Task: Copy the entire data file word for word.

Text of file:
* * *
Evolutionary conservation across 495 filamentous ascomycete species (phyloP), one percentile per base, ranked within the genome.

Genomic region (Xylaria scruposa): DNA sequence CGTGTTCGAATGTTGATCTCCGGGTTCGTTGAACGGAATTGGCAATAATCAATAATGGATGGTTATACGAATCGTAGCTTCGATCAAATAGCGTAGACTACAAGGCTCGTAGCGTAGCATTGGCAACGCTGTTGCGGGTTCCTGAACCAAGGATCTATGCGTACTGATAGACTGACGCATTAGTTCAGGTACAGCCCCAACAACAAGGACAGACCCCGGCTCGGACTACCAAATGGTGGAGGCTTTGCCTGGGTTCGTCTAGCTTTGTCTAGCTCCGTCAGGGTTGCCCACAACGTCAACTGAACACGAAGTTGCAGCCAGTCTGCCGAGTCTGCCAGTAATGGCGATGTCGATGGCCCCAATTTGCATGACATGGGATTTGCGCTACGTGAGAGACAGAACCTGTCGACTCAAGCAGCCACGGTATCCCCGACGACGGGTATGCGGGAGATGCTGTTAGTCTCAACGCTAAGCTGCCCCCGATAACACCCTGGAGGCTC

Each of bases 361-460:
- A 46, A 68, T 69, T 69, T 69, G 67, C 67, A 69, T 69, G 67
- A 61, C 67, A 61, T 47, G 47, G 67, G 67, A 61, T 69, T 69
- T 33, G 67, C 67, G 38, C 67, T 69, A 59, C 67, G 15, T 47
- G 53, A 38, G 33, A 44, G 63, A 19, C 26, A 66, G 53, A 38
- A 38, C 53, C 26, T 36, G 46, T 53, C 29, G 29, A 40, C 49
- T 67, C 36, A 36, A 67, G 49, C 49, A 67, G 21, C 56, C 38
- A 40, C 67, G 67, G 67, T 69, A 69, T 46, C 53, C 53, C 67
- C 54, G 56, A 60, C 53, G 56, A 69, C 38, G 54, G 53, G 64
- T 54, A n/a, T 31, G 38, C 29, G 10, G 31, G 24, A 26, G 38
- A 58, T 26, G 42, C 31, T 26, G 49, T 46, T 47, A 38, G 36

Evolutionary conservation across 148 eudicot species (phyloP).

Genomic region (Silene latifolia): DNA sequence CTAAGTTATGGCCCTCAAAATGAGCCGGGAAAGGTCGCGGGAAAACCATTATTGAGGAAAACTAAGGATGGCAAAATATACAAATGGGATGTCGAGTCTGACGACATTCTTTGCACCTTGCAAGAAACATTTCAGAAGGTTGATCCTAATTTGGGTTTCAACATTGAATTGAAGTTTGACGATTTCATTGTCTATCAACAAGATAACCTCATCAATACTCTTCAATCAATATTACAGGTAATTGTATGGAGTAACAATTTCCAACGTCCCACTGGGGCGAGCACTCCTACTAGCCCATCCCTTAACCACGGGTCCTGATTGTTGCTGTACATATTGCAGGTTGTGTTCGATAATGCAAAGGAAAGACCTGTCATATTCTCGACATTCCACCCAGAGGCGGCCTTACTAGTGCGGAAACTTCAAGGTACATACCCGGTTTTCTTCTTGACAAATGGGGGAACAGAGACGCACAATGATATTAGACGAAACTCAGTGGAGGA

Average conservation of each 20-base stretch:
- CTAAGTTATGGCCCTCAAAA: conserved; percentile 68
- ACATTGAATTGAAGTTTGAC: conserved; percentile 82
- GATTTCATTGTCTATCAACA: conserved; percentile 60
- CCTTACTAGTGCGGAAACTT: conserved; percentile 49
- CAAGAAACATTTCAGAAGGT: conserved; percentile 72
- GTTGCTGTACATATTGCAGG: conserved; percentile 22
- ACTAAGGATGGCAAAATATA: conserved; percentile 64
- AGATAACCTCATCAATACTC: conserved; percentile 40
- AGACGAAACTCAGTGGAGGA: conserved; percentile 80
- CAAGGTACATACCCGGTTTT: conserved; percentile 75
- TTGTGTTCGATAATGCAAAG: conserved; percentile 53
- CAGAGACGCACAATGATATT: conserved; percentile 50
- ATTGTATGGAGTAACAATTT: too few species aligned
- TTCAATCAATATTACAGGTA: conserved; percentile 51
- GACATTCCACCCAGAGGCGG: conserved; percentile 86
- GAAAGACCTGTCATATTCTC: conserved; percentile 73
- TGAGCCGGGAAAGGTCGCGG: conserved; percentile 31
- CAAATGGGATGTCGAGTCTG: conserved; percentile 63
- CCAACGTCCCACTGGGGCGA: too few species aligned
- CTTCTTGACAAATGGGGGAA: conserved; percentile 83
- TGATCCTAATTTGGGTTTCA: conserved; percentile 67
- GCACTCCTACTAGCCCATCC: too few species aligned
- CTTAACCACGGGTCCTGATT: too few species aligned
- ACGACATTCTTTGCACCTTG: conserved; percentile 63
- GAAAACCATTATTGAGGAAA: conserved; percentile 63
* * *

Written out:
Evolutionary conservation across 495 filamentous ascomycete species (phyloP), one percentile per base, ranked within the genome.

Genomic region (Xylaria scruposa): DNA sequence CGTGTTCGAATGTTGATCTCCGGGTTCGTTGAACGGAATTGGCAATAATCAATAATGGATGGTTATACGAATCGTAGCTTCGATCAAATAGCGTAGACTACAAGGCTCGTAGCGTAGCATTGGCAACGCTGTTGCGGGTTCCTGAACCAAGGATCTATGCGTACTGATAGACTGACGCATTAGTTCAGGTACAGCCCCAACAACAAGGACAGACCCCGGCTCGGACTACCAAATGGTGGAGGCTTTGCCTGGGTTCGTCTAGCTTTGTCTAGCTCCGTCAGGGTTGCCCACAACGTCAACTGAACACGAAGTTGCAGCCAGTCTGCCGAGTCTGCCAGTAATGGCGATGTCGATGGCCCCAATTTGCATGACATGGGATTTGCGCTACGTGAGAGACAGAACCTGTCGACTCAAGCAGCCACGGTATCCCCGACGACGGGTATGCGGGAGATGCTGTTAGTCTCAACGCTAAGCTGCCCCCGATAACACCCTGGAGGCTC

Each of bases 361-460:
- A 46, A 68, T 69, T 69, T 69, G 67, C 67, A 69, T 69, G 67
- A 61, C 67, A 61, T 47, G 47, G 67, G 67, A 61, T 69, T 69
- T 33, G 67, C 67, G 38, C 67, T 69, A 59, C 67, G 15, T 47
- G 53, A 38, G 33, A 44, G 63, A 19, C 26, A 66, G 53, A 38
- A 38, C 53, C 26, T 36, G 46, T 53, C 29, G 29, A 40, C 49
- T 67, C 36, A 36, A 67, G 49, C 49, A 67, G 21, C 56, C 38
- A 40, C 67, G 67, G 67, T 69, A 69, T 46, C 53, C 53, C 67
- C 54, G 56, A 60, C 53, G 56, A 69, C 38, G 54, G 53, G 64
- T 54, A n/a, T 31, G 38, C 29, G 10, G 31, G 24, A 26, G 38
- A 58, T 26, G 42, C 31, T 26, G 49, T 46, T 47, A 38, G 36

Evolutionary conservation across 148 eudicot species (phyloP).

Genomic region (Silene latifolia): DNA sequence CTAAGTTATGGCCCTCAAAATGAGCCGGGAAAGGTCGCGGGAAAACCATTATTGAGGAAAACTAAGGATGGCAAAATATACAAATGGGATGTCGAGTCTGACGACATTCTTTGCACCTTGCAAGAAACATTTCAGAAGGTTGATCCTAATTTGGGTTTCAACATTGAATTGAAGTTTGACGATTTCATTGTCTATCAACAAGATAACCTCATCAATACTCTTCAATCAATATTACAGGTAATTGTATGGAGTAACAATTTCCAACGTCCCACTGGGGCGAGCACTCCTACTAGCCCATCCCTTAACCACGGGTCCTGATTGTTGCTGTACATATTGCAGGTTGTGTTCGATAATGCAAAGGAAAGACCTGTCATATTCTCGACATTCCACCCAGAGGCGGCCTTACTAGTGCGGAAACTTCAAGGTACATACCCGGTTTTCTTCTTGACAAATGGGGGAACAGAGACGCACAATGATATTAGACGAAACTCAGTGGAGGA

Average conservation of each 20-base stretch:
- CTAAGTTATGGCCCTCAAAA: conserved; percentile 68
- ACATTGAATTGAAGTTTGAC: conserved; percentile 82
- GATTTCATTGTCTATCAACA: conserved; percentile 60
- CCTTACTAGTGCGGAAACTT: conserved; percentile 49
- CAAGAAACATTTCAGAAGGT: conserved; percentile 72
- GTTGCTGTACATATTGCAGG: conserved; percentile 22
- ACTAAGGATGGCAAAATATA: conserved; percentile 64
- AGATAACCTCATCAATACTC: conserved; percentile 40
- AGACGAAACTCAGTGGAGGA: conserved; percentile 80
- CAAGGTACATACCCGGTTTT: conserved; percentile 75
- TTGTGTTCGATAATGCAAAG: conserved; percentile 53
- CAGAGACGCACAATGATATT: conserved; percentile 50
- ATTGTATGGAGTAACAATTT: too few species aligned
- TTCAATCAATATTACAGGTA: conserved; percentile 51
- GACATTCCACCCAGAGGCGG: conserved; percentile 86
- GAAAGACCTGTCATATTCTC: conserved; percentile 73
- TGAGCCGGGAAAGGTCGCGG: conserved; percentile 31
- CAAATGGGATGTCGAGTCTG: conserved; percentile 63
- CCAACGTCCCACTGGGGCGA: too few species aligned
- CTTCTTGACAAATGGGGGAA: conserved; percentile 83
- TGATCCTAATTTGGGTTTCA: conserved; percentile 67
- GCACTCCTACTAGCCCATCC: too few species aligned
- CTTAACCACGGGTCCTGATT: too few species aligned
- ACGACATTCTTTGCACCTTG: conserved; percentile 63
- GAAAACCATTATTGAGGAAA: conserved; percentile 63